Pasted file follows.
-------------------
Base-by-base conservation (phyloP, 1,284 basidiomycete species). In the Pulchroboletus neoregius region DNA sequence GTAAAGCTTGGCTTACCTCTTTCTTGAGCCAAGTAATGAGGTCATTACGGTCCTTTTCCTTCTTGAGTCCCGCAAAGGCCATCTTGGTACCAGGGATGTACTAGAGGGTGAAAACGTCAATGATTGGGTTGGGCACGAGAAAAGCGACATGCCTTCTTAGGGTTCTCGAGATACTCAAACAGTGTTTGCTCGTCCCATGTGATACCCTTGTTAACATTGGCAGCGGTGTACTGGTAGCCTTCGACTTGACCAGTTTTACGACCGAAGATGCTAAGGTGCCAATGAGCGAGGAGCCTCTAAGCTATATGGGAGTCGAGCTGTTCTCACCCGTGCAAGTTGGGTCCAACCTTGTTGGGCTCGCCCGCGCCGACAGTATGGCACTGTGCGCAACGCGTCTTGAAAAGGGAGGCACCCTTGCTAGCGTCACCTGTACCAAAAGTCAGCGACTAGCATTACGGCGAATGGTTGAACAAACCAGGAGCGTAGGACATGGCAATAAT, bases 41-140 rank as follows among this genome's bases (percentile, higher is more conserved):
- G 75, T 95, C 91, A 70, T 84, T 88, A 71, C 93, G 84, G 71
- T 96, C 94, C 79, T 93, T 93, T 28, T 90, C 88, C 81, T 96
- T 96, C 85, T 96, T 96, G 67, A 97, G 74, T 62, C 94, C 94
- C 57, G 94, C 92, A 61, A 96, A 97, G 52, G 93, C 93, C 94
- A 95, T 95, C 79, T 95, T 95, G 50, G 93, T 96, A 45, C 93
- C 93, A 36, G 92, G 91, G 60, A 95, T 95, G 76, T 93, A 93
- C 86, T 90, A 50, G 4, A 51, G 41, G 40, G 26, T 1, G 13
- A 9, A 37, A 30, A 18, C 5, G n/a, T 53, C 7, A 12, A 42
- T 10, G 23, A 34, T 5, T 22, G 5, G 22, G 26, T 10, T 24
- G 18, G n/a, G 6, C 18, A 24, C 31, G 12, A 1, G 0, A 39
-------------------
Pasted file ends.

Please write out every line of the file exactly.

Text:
Base-by-base conservation (phyloP, 1,284 basidiomycete species). In the Pulchroboletus neoregius region DNA sequence GTAAAGCTTGGCTTACCTCTTTCTTGAGCCAAGTAATGAGGTCATTACGGTCCTTTTCCTTCTTGAGTCCCGCAAAGGCCATCTTGGTACCAGGGATGTACTAGAGGGTGAAAACGTCAATGATTGGGTTGGGCACGAGAAAAGCGACATGCCTTCTTAGGGTTCTCGAGATACTCAAACAGTGTTTGCTCGTCCCATGTGATACCCTTGTTAACATTGGCAGCGGTGTACTGGTAGCCTTCGACTTGACCAGTTTTACGACCGAAGATGCTAAGGTGCCAATGAGCGAGGAGCCTCTAAGCTATATGGGAGTCGAGCTGTTCTCACCCGTGCAAGTTGGGTCCAACCTTGTTGGGCTCGCCCGCGCCGACAGTATGGCACTGTGCGCAACGCGTCTTGAAAAGGGAGGCACCCTTGCTAGCGTCACCTGTACCAAAAGTCAGCGACTAGCATTACGGCGAATGGTTGAACAAACCAGGAGCGTAGGACATGGCAATAAT, bases 41-140 rank as follows among this genome's bases (percentile, higher is more conserved):
- G 75, T 95, C 91, A 70, T 84, T 88, A 71, C 93, G 84, G 71
- T 96, C 94, C 79, T 93, T 93, T 28, T 90, C 88, C 81, T 96
- T 96, C 85, T 96, T 96, G 67, A 97, G 74, T 62, C 94, C 94
- C 57, G 94, C 92, A 61, A 96, A 97, G 52, G 93, C 93, C 94
- A 95, T 95, C 79, T 95, T 95, G 50, G 93, T 96, A 45, C 93
- C 93, A 36, G 92, G 91, G 60, A 95, T 95, G 76, T 93, A 93
- C 86, T 90, A 50, G 4, A 51, G 41, G 40, G 26, T 1, G 13
- A 9, A 37, A 30, A 18, C 5, G n/a, T 53, C 7, A 12, A 42
- T 10, G 23, A 34, T 5, T 22, G 5, G 22, G 26, T 10, T 24
- G 18, G n/a, G 6, C 18, A 24, C 31, G 12, A 1, G 0, A 39